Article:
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Disabled childChallenging restrictive and discriminatory practices

Cape Mental Health supports advocacy as an important means of improving the quality of life of service-users, ensuring their human rights and challenging restrictive and discriminatory practices. Advocacy operates at the levels of direct service delivery, liaison with other agencies and government, and policy making.

Various campaigns have addressed urgent issues such as: the funding crisis in the non-government sector, access to disability grants, employment equity, inclusive housing, access to public transport, opportunities for 16 to 18-year-olds with intellectual disability, the implementation of the Mental Health Care Act, and the Social Assistance Policy.

Disability grants
Our staff are equipped to direct referrals appropriately and help service-users access disability grants.

Right to Education
Years of lobbying the Western Cape Education Department to provide for children with mild or moderate intellectual disability in Khayelitsha, resulted in the opening of the K1 School for learners with special needs in 2002. 

Years of lobbying initiated by Cape Mental Health and taken further by the Western Cape Forum for Intellectual disability (WCFID) led, finally, to a landmark judgment on 11 November 2010 by the High Court of South Africa (Western Cape High  Court, Cape Town). The judgment (Case no: 18678/2007) ruled that the State, by failing to provide quality basic education for children with mental disabilities, had violated their rights to education, equality, dignity and protection from neglect and degradation. The Court ordered the State to take reasonable measures to ensure that “every child in the Western Cape who is severely and profoundly intellectually disabled has affordable access to a basic education of an adequate quality” and to report back to the Court on its progress towards implementing the order.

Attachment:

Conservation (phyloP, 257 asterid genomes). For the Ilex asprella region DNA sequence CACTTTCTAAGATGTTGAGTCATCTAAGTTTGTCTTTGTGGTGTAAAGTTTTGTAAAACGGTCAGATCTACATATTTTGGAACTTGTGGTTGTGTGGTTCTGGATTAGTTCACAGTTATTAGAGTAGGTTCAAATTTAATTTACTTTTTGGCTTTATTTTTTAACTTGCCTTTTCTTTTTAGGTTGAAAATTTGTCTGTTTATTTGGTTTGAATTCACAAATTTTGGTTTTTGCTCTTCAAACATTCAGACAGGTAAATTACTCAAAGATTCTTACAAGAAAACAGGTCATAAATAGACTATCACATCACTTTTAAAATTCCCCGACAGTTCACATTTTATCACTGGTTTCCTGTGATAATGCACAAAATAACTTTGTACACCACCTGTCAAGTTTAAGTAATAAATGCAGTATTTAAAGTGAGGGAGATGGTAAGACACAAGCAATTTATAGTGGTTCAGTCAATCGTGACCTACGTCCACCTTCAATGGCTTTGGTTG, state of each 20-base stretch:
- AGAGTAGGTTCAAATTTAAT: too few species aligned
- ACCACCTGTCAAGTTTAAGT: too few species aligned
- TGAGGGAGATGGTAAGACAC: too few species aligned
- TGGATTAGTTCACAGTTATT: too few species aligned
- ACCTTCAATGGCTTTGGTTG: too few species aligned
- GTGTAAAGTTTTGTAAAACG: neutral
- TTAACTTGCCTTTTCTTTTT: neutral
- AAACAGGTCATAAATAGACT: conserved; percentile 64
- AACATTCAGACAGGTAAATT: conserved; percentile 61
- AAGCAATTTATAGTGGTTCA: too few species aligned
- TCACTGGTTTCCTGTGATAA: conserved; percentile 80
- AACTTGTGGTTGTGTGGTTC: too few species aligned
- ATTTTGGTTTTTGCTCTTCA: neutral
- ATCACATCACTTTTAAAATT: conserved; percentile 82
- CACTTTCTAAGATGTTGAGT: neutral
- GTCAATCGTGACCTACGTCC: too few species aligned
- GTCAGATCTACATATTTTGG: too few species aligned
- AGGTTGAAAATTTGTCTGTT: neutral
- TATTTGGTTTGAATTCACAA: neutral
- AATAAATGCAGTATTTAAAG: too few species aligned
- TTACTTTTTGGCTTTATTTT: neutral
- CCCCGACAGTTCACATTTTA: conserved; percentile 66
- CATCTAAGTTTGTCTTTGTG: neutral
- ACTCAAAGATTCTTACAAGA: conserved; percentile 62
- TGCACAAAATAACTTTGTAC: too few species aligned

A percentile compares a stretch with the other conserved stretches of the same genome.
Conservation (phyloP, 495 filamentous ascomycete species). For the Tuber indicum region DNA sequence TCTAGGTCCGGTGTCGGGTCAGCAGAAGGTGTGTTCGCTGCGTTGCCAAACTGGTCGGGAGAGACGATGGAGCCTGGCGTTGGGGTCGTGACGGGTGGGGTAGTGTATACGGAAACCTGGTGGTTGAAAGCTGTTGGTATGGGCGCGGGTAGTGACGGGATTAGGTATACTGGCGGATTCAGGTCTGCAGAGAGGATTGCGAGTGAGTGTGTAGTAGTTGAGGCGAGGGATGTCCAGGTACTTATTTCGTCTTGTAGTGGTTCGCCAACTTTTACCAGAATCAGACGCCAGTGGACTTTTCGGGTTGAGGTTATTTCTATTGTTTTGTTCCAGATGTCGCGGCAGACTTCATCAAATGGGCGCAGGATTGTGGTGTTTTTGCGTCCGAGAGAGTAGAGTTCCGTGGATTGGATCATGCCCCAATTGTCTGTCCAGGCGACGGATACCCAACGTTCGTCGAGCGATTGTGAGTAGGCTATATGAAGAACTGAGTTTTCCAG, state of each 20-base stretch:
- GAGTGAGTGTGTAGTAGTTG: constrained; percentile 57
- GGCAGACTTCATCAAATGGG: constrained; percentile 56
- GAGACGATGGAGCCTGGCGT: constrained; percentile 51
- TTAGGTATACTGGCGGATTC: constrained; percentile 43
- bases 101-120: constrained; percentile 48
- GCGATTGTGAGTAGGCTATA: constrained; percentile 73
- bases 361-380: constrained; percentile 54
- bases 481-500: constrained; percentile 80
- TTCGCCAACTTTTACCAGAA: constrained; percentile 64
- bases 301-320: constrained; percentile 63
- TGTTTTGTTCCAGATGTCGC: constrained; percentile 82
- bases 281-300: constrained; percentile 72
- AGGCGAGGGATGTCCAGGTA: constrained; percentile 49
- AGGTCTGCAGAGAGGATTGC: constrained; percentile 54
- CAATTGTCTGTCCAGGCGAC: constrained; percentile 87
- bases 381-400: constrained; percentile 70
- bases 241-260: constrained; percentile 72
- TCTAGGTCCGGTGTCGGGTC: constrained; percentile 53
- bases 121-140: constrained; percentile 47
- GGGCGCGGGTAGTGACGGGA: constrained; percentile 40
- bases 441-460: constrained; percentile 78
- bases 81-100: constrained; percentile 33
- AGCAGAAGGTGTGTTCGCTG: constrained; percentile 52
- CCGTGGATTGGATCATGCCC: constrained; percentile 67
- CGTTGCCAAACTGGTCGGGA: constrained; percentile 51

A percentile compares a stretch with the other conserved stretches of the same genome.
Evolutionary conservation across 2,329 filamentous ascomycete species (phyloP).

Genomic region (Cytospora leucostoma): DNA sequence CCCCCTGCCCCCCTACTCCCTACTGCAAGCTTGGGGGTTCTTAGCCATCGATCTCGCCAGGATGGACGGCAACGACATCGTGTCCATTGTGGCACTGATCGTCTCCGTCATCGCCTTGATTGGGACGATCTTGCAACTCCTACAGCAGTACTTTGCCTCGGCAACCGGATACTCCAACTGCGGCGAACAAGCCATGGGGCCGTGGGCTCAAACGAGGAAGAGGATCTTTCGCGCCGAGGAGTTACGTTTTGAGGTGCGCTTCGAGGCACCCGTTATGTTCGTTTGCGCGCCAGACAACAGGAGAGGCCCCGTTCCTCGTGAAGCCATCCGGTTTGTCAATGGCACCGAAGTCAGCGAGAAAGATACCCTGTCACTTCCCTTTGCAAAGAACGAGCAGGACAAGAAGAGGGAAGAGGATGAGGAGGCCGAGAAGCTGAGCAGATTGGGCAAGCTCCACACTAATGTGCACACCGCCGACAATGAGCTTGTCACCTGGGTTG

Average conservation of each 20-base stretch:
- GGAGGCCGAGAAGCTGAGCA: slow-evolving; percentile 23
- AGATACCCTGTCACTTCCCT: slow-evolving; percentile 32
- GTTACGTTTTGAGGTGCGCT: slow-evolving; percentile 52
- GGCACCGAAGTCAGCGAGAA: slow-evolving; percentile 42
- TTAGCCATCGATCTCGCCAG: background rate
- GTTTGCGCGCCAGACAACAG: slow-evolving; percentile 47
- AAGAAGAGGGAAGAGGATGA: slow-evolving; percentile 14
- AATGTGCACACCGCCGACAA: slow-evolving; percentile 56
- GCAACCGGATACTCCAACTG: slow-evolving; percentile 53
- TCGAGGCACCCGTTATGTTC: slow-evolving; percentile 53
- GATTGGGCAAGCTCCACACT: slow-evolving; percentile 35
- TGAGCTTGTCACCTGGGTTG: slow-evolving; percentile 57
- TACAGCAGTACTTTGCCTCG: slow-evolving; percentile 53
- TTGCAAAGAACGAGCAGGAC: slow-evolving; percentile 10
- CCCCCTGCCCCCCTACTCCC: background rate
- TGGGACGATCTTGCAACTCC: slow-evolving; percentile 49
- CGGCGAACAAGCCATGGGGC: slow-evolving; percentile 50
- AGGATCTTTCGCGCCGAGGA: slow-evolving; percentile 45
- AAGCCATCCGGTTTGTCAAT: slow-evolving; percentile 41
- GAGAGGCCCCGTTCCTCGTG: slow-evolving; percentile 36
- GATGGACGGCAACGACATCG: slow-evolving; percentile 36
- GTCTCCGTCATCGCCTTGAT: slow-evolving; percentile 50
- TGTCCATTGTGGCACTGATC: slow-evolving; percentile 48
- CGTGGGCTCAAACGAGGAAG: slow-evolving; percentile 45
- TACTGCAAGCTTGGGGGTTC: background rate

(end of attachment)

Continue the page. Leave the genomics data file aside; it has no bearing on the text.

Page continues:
Right to Medication (RTM)
A Right to Medication Forum was formed to campaign about the lack of medical supplies for service-users with psychiatric disabilities. Service-users participated in media interviews to highlight their plight.

Victim Empowerment
Cases of sexual abuse of women and children with intellectual disability were often not prosecuted prior to 1991. Our SAVE programme (Sexual Abuse Victim Empowerment) came about at the request of the Justice Department and the South African Police Services who wanted to ensure that justice was pursued.

We are the only organisation in the Western Cape to provide this very specialised services, offering complainants (largely from disadvantaged communities) the same chance of seeing their abusers brought to justice as any other complainant would have.

Our staff educate victims and their families regarding their rights and help them cope with the after-effects of the abuse. We also train prosecutors and police to ensure that complainants with intellectual disability are dealt with compassionately.